To welcome in the New Year, the streets of Hong Kong transform into Chinese New Year buzz, full of red, gold, and orange to signify happiness and wealth. Red and pink ceramic rabbits pop up in the shop windows to toast 2011 as the year of the rabbit, bright signs stating ?Gung hay fat choy? (meaning ?May you become prosperous? in Cantonese) are painted on billboards, pink and gold lanterns are strung from every available structure, and oranges and tangerines are ever present to represent good health and long life.
Chinese New Year serves as a time to celebrate new a beginning, ushering out the old and welcoming in the new. The holiday is typically spent celebrating with family and provides an opportunity to be careful and selective in your actions and to wish good fortune to those whom are meaningful in your life. Prior to New Year?s Day, everyone is required to pay all debts, resolve family and business differences, clean their home, and purchase new outfits, particularly for children, in the colors of red and orange. In essence, the days before serve as a cleanse before the New Year begins.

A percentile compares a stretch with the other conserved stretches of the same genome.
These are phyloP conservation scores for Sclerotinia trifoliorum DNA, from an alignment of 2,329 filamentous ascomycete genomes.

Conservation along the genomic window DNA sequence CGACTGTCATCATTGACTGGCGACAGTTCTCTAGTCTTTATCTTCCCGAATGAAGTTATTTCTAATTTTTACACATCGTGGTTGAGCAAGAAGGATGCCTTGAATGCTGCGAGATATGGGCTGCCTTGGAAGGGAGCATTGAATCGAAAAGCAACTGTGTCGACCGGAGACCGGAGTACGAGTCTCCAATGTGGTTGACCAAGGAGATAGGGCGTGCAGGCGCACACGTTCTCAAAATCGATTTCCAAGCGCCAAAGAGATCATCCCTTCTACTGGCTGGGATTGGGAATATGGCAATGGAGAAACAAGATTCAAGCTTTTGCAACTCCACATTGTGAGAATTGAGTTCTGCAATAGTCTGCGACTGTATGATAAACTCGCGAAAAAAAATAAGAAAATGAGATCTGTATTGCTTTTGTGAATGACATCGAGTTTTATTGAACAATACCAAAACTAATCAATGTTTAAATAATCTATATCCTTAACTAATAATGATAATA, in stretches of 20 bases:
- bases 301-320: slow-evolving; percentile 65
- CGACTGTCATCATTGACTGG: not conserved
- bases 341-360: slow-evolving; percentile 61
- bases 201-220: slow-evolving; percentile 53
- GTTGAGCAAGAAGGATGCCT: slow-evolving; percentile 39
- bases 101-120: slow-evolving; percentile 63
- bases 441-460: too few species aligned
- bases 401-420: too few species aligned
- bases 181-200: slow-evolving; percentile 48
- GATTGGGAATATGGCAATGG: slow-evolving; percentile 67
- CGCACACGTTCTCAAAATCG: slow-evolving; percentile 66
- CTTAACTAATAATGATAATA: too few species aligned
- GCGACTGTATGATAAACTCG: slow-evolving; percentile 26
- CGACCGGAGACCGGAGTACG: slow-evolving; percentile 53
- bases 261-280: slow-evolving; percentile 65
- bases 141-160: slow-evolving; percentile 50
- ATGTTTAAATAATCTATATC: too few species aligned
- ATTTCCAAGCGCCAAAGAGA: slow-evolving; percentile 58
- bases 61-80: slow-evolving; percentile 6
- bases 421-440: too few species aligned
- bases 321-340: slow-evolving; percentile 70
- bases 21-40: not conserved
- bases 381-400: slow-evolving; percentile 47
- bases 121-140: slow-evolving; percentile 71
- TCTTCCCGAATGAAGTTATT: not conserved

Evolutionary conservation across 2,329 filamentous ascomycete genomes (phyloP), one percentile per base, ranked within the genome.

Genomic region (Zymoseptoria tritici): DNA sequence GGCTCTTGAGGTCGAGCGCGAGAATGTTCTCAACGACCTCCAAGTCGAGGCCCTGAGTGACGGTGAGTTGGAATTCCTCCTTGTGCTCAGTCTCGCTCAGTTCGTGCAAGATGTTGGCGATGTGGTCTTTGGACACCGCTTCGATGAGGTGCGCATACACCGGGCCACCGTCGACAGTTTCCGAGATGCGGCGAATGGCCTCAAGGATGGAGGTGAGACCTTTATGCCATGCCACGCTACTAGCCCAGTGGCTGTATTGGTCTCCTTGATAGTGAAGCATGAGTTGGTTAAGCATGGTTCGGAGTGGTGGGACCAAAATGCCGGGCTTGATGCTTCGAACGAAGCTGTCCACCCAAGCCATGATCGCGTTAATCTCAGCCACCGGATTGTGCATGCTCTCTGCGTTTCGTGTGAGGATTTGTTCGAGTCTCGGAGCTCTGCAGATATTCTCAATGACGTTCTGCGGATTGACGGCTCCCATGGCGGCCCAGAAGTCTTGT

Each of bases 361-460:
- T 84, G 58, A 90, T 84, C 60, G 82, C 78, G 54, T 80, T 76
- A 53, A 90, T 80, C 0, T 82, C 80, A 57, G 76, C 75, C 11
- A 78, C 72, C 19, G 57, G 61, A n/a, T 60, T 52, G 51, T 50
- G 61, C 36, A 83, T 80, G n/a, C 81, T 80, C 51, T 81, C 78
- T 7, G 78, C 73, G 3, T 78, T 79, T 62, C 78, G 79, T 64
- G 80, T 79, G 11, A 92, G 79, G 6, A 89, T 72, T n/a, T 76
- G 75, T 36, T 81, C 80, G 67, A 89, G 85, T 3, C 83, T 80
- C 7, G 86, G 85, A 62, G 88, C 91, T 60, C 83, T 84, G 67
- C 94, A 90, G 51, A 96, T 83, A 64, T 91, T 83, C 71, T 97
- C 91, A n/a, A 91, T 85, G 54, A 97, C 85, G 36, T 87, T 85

On New Year?s Eve, families come together to cook, eat, and especially acknowledge the presence of ancestors, whom are said to be responsible for the fortunes of the future generation. At midnight, all windows and doors are opened to let go of the old year. Unmarried women and children are given red envelopes with money and children honor their elders with gifts of money as a sign of respect and good fortune. The celebration continues on New Year?s Day, as families visit one another to pay their respects.
While the decorations and celebrations are an immediate attraction, it is the meaning behind the Chinese New Year that provides for a dynamic and meaningful holiday, one that should be celebrated by all.
January 31, 2011
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